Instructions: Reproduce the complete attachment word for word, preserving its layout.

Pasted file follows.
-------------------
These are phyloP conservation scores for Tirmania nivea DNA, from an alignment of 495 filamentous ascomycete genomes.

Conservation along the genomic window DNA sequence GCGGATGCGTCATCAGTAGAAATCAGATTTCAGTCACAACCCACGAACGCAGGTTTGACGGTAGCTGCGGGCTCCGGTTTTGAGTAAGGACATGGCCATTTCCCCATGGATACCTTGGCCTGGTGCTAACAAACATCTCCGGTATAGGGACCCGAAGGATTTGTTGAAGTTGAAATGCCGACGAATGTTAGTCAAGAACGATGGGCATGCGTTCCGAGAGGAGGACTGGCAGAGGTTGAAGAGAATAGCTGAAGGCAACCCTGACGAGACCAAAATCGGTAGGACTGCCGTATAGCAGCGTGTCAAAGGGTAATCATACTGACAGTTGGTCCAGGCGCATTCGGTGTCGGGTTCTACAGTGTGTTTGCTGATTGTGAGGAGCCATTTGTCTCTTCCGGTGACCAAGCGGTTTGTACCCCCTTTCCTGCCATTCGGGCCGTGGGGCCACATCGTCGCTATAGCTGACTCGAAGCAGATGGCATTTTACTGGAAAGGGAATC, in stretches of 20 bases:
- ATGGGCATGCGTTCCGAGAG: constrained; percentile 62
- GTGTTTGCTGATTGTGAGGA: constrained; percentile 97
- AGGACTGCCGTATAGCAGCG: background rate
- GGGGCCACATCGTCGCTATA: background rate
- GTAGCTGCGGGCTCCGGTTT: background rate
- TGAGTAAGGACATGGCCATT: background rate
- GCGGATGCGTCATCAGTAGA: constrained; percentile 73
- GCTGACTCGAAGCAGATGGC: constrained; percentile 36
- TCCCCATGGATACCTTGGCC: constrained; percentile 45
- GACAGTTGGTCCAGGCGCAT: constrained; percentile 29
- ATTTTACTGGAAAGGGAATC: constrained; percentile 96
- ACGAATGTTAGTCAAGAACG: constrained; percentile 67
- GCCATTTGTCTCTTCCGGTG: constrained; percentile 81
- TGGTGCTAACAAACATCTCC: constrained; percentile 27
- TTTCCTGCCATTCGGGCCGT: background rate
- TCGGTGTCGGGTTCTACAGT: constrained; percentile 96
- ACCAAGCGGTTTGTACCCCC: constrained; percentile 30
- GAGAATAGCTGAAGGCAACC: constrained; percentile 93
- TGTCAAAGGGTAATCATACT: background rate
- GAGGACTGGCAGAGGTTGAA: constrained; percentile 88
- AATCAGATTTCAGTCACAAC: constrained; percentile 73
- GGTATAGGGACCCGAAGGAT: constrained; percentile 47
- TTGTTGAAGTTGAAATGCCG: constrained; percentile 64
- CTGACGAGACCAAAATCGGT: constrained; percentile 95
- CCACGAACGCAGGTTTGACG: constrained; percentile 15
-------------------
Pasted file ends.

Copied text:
These are phyloP conservation scores for Tirmania nivea DNA, from an alignment of 495 filamentous ascomycete genomes.

Conservation along the genomic window DNA sequence GCGGATGCGTCATCAGTAGAAATCAGATTTCAGTCACAACCCACGAACGCAGGTTTGACGGTAGCTGCGGGCTCCGGTTTTGAGTAAGGACATGGCCATTTCCCCATGGATACCTTGGCCTGGTGCTAACAAACATCTCCGGTATAGGGACCCGAAGGATTTGTTGAAGTTGAAATGCCGACGAATGTTAGTCAAGAACGATGGGCATGCGTTCCGAGAGGAGGACTGGCAGAGGTTGAAGAGAATAGCTGAAGGCAACCCTGACGAGACCAAAATCGGTAGGACTGCCGTATAGCAGCGTGTCAAAGGGTAATCATACTGACAGTTGGTCCAGGCGCATTCGGTGTCGGGTTCTACAGTGTGTTTGCTGATTGTGAGGAGCCATTTGTCTCTTCCGGTGACCAAGCGGTTTGTACCCCCTTTCCTGCCATTCGGGCCGTGGGGCCACATCGTCGCTATAGCTGACTCGAAGCAGATGGCATTTTACTGGAAAGGGAATC, in stretches of 20 bases:
- ATGGGCATGCGTTCCGAGAG: constrained; percentile 62
- GTGTTTGCTGATTGTGAGGA: constrained; percentile 97
- AGGACTGCCGTATAGCAGCG: background rate
- GGGGCCACATCGTCGCTATA: background rate
- GTAGCTGCGGGCTCCGGTTT: background rate
- TGAGTAAGGACATGGCCATT: background rate
- GCGGATGCGTCATCAGTAGA: constrained; percentile 73
- GCTGACTCGAAGCAGATGGC: constrained; percentile 36
- TCCCCATGGATACCTTGGCC: constrained; percentile 45
- GACAGTTGGTCCAGGCGCAT: constrained; percentile 29
- ATTTTACTGGAAAGGGAATC: constrained; percentile 96
- ACGAATGTTAGTCAAGAACG: constrained; percentile 67
- GCCATTTGTCTCTTCCGGTG: constrained; percentile 81
- TGGTGCTAACAAACATCTCC: constrained; percentile 27
- TTTCCTGCCATTCGGGCCGT: background rate
- TCGGTGTCGGGTTCTACAGT: constrained; percentile 96
- ACCAAGCGGTTTGTACCCCC: constrained; percentile 30
- GAGAATAGCTGAAGGCAACC: constrained; percentile 93
- TGTCAAAGGGTAATCATACT: background rate
- GAGGACTGGCAGAGGTTGAA: constrained; percentile 88
- AATCAGATTTCAGTCACAAC: constrained; percentile 73
- GGTATAGGGACCCGAAGGAT: constrained; percentile 47
- TTGTTGAAGTTGAAATGCCG: constrained; percentile 64
- CTGACGAGACCAAAATCGGT: constrained; percentile 95
- CCACGAACGCAGGTTTGACG: constrained; percentile 15